how do you patch a precision fft filter to isolate a band of freqs?

    Apr 27 2014 | 11:21 pm
    I am new, but have been reading forums and looking at example tutorials and it seems like there's a handful of ways to accomplish the same thing, but only one of those ways is the best way.
    What is the best way to create a Max/MSP patch to isolate a band of frequencies? I need as high-quality and cpu-hungry as possible :) Well, it doesn't HAVE to be CPU-hungry.
    I would like to have an FFT filter where I can input a frequency number such as 100hz, and another number representing bandwidth such as 20hz, and so then it isolates frequencies from 90hz to 110hz.

    • Apr 28 2014 | 9:06 pm
      I tried tutorial 26 p crossover, esentially doubled the patch to remove frequencies twice to get a band of frequencies, but the result had distortions/sidebands, as if it was simply a low quality FFT filter. How do I raise the quality?
    • Apr 29 2014 | 9:42 am
      there is some salient guidance in this thread,
      esp the posts by volker. it should become apparent that it is not a trivial task
    • Apr 29 2014 | 5:16 pm
      Not sure why it has to be NOT trivial. What I'm asking for has been done many times by many different software companies and individuals.
      -iZotope (RX) SOFTWARE -iZotope (Ozone) VST
      -Adobe (Audition) SOFTWARE
      -REAPER (ReaFIR) VST
      NOT-SURE (Haven't tested it enough)
      -Sony (SpectraLayers) SOFTWARE -Tapestrea SOFTWARE
      -klingbeil (SPEAR) SOFTWARE
      -Schwa (Spectro) VST -FabFilter (Pro-Q) VST -Darrell Barrell (Dtblkfx) VST
      So I figured it out for Max/MSP:
      #1. Max/MSP's sample conversion sucks. USE ORIGINAL SAMPLE RATE WHEN PROCESSING RECORDED AUDIO, if you need higher sample rate, convert it first using a good sample rate converter, like SoX, Adobe Audition, iZotope RX.
      #2. Noise I was getting was due to using 16-bit. Must've been the dithering. Use 24 or 32 bit when recording from Max/MSP. This is not Max/MSP's fault, it's just the nature of 16-bit.
      #3. Use 16384 window size, use 32 overlap.
      This seems to match the quality I am getting out of Adobe Audition.
    • Apr 29 2014 | 6:31 pm
      some of the examples you mentioned have nothing to do with "fft filter".
      the general approach to raise the quality for filters, is to raise the bit depth and sampling frequency, so if you dont do already, use 64-bit max and upsample using poly~.
      if that helps for FFT, not so sure^^ – but a biquad will sound notifyable better.
      last but not least; isolating a "frequency band" of audio with infinite precision is something which already does not work in theory. you always have to decide between ftt-ish methods, where the frequency is fixed but you can go as steep as 150 db/A difference, or a dynamic filter, which adds the more phase smear the more cascades you add.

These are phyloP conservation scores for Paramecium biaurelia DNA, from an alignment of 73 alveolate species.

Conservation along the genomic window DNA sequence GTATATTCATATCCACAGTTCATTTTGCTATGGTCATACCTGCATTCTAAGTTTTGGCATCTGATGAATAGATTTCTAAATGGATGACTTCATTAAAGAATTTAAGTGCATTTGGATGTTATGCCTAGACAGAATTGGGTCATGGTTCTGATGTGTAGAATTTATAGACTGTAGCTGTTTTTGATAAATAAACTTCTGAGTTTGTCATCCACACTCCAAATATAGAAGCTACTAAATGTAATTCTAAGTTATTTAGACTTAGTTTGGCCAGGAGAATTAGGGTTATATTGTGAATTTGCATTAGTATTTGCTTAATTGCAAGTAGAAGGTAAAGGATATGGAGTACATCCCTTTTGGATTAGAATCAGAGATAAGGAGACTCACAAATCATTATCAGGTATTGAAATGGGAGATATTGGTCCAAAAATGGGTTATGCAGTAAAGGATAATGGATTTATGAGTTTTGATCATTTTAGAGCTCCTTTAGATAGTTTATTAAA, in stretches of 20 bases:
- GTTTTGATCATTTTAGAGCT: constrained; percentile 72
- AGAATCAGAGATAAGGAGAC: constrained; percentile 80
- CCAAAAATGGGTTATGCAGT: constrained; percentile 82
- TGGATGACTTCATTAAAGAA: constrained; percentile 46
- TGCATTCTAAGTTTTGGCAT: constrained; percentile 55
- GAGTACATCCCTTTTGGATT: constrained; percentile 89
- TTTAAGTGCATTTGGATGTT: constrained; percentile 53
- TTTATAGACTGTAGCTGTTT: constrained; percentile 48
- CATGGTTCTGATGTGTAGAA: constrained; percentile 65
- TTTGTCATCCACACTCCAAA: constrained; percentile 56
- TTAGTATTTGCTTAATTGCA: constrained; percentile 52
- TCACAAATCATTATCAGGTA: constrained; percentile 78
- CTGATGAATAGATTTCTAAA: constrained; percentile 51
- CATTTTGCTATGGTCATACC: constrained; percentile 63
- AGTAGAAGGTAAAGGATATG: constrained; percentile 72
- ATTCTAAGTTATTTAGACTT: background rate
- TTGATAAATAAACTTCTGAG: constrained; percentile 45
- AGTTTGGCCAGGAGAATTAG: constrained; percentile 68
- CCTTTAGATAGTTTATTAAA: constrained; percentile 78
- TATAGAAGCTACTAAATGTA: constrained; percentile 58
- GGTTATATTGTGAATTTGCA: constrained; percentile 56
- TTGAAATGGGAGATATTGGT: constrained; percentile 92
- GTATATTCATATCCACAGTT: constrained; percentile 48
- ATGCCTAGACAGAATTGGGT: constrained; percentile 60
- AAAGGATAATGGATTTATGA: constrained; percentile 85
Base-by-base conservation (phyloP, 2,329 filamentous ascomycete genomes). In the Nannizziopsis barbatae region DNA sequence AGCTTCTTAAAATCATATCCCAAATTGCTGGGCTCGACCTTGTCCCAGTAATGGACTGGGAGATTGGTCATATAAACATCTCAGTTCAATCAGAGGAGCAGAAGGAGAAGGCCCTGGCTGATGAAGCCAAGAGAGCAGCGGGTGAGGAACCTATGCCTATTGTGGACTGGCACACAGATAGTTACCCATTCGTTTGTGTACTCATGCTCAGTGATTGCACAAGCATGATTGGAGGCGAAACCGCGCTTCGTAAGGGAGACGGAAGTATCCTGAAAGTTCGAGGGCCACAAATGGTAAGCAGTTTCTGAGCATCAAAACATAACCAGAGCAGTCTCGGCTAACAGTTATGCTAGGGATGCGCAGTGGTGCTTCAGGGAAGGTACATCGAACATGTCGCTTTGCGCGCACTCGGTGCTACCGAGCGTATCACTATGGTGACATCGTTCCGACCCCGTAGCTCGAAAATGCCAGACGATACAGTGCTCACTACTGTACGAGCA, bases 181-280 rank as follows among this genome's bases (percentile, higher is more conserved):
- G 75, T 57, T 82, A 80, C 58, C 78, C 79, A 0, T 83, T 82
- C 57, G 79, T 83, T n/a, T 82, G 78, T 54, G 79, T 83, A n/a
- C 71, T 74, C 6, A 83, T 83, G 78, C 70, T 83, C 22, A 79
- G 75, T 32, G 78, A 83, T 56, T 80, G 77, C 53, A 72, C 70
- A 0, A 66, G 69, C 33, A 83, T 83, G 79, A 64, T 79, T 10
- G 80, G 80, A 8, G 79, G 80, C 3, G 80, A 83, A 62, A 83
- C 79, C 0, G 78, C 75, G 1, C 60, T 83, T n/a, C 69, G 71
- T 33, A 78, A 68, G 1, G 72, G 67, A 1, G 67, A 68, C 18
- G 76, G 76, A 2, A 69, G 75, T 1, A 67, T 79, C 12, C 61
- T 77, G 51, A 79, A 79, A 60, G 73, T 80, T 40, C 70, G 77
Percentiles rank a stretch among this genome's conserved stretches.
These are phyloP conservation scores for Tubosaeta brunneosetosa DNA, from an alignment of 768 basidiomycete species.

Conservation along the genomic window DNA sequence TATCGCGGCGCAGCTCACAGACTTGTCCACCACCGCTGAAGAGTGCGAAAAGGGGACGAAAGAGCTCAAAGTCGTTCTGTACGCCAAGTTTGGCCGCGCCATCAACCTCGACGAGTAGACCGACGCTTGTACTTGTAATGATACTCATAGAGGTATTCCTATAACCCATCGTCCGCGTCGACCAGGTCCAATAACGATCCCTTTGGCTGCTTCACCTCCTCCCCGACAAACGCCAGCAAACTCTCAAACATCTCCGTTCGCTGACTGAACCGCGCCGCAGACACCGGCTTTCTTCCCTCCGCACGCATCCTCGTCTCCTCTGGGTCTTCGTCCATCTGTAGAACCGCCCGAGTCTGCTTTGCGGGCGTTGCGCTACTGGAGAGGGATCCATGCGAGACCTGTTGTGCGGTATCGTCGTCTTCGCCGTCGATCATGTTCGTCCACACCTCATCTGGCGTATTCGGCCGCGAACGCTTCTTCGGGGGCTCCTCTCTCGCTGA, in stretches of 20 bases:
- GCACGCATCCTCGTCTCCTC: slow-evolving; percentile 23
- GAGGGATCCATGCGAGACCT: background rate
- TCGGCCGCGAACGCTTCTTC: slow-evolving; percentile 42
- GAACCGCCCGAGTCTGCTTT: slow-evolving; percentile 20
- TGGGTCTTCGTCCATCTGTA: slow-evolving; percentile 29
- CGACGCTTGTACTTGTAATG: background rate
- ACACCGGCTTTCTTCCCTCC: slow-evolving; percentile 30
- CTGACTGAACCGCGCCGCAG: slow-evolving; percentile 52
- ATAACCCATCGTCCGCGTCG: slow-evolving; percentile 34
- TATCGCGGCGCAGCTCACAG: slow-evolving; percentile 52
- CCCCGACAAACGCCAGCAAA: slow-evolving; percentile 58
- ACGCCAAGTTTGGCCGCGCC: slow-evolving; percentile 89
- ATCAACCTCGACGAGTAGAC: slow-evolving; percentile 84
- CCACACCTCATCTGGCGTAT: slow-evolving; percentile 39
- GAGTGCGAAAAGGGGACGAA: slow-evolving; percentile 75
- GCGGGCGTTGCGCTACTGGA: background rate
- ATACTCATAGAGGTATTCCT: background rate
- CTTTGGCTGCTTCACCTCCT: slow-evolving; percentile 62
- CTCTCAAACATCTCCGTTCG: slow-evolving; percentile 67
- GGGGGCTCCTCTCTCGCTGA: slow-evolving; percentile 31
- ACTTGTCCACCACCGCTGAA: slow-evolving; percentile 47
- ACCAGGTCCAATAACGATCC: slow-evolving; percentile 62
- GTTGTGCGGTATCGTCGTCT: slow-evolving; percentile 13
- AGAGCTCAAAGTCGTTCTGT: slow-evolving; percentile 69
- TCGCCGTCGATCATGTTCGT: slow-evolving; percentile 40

• Apr 29 2014 | 6:45 pm
      The examples I listed are very specifically tools that can accomplish what I'm trying to accomplish in one way or another (isolating tiny bands of frequencies), whether it's FFT or not, it doesn't matter. So yes, SPEAR can definitely accomplish that, and so can Ozone's EQ. But indeed they are not the right tools for the job.
      The only thing I should probably explore before putting all my eggs into FFT is: bandstop filters. So I'll try biquad.
      I'll check out poly.
    • Apr 29 2014 | 7:03 pm
      Just tested Biquad, it is not precise enough. I can hear audio content that "shouldn't be there." Can you suggest how to get the most extreme bandstop possible? (I used the help file for biquad and set Q to 25, used bandstop mode) I have a feeling though that FIR can't do it.
    • Apr 30 2014 | 6:07 am
      set the Q to 0.25 and put 8 in series to get a -96 db/A per octave lowpass.
      yeah, it is not perfect, but so is FFT. it is just very different from FFT and one should compare what tastes better. :)
      i have the feeling that you are looking for a realtime process, so using "standard" filters would be the better option compared to recreating some extravagant resynthesis app. :)
      btw, in case you need this for a more or less musical context, you could also get rid of (some) of the unwanted frequencies by using a noise gate or expander on the output of the biquad filtered signal.
      at least in these moments where there is _only "wrong" output from a 300-320 Hz bandpass filter, a noise gate will eradicate most of that now.
    • Apr 30 2014 | 7:37 am
      huh...... wow....umm, Roman Thilenius... biquad might be the best solution. I am getting REALLY high quality filtering using this setup: 8 biquads one after another / set to bandpass / Q 25. Now, I don't need this for realtime application, but I do need frequency modulation of the filter during rendering, and I'm assuming FFT filters don't modulate so well. fuk, let's try 16 biquads... wow even better! With more biquads I can set the Q to 3 and get something that looks similar to FFT brickwall filter. At Q 25, that's too precise. Thanks to you now I have an FFT filter AND a biquad filter to experiment with. I will surely test both to see which one comes out on top.
      Roman Thilenius, why did you suggest .25 Q? That does almost nothing. Also, what unwanted frequencies are you talking about? I'm not having any noise issues with biquad.
    • Apr 30 2014 | 8:55 pm
      1.) oh is it 0 - 100? i was sure it is 0-1. probably because my abstractions are 0-1.
      2.) well. if you have a biquad with 24 db/A per octave set to 440 Hz and input a frequency which is three notes higher, it will still be passed with about half the original volume. you can try that out when you use cycle~ to play cosine waves through the filter.
    • May 01 2014 | 12:35 am
      0 to 25
      according to a notable source, biquad is IIR, not FIR...???
      oh but good idea about playing a sine wave through the filter to measure the volume loss!